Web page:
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Elliot Paper Different parts of the world are blessed with vastly opposite cultures. While many appreciate new and excellent ways of life, one must realize that It is a large adjustment, and that the perception of a country Is not necessarily the way that It actually Is. More specifically, a common misconception Is the adjacency of European and American culture. To the opposite point, in Vladimir Nabobs Elliot, there is an apparent clash of these two cultures as perfectly illustrated through the character of Humbler Humbler.

Nabob uses the characters of Elliot and Charlotte to perfectly illustrate Humbler’s movement from the life instinct to the death instinct in relation to his view of America, and more specifically, his love, Elliot. Early in the novel, the protagonist, Humbler explains his soon to be home as “America, the country of rosy children and great trees, where life would be such an improvement on dull dingy Paris” (up. 27). Humbler comes from a background overflowing with education and sophistication and Imagines his new American life as something exciting and fun.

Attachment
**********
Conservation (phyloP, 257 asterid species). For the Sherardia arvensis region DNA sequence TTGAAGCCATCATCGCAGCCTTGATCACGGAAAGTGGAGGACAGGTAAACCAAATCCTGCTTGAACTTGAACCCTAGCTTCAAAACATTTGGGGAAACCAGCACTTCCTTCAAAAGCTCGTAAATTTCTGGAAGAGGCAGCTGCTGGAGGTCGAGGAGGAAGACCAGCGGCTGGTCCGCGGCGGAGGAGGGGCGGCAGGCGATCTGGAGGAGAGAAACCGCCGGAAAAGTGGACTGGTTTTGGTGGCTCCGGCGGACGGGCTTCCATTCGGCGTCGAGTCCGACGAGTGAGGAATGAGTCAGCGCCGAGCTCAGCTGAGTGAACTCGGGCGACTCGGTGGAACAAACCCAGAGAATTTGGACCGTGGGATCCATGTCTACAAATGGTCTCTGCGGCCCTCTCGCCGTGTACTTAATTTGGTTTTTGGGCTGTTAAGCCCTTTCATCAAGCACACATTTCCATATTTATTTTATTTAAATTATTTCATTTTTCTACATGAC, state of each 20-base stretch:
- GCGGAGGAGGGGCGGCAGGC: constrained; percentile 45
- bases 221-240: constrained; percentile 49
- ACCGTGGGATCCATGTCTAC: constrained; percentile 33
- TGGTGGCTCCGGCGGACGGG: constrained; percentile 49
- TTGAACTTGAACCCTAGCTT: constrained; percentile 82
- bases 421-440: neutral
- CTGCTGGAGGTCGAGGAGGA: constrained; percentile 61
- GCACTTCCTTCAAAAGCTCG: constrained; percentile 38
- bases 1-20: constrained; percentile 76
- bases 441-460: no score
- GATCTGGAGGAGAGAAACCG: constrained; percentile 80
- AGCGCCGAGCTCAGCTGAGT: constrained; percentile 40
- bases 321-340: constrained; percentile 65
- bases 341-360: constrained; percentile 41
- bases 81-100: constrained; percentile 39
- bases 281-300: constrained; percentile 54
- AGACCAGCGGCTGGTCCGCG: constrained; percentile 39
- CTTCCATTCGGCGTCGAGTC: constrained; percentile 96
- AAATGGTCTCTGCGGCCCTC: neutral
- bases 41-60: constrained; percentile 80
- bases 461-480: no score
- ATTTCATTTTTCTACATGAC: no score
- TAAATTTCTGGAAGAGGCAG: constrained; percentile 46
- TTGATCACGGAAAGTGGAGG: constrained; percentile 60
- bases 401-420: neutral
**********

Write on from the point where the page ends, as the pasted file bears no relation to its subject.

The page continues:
While Humbler Initially thought that America would be a great place, as the novel progresses he soon finds out that he Is wrong. He quickly gets wrapped up In the obsessive brutality of American life during this time period and with expectations of something more civilized than his previous European lifestyle, Humbler was vastly disappointed. By the time the novel concludes, he describes America as a wasteland. What starts out as a way to get more into his education and pursue his studies, turns into an obsessive and dooming part of Humbler’s life.

The back of the book contrasts “hyperlinked European” and the “cheerful barbarism of postwar America. ” In Humbler’s mind, his ideal American lifestyle revolves around his precious “nymphet” Elliot. Elliot represents Humbler’s new American life, however, she is drawn to Humbler not because of the person that he Is, but because of the glamour associated with him. Throughout the whole road trip, Elliot gets away with anything, much Like the typical American brat.

Meanwhile, Humbler admires the open American road and the freedom associated with Is, while Elliot takes It for granted and Is only Interested in the next gift that Humbler will get her, or the next place that they will stop to eat. Humbler tries to sophisticate Elliot?exposing her to art, reading, and history, but she wants nothing to do with it. For the second road trip, she only agrees to go if they go where she wants to go, and Humbler allows this.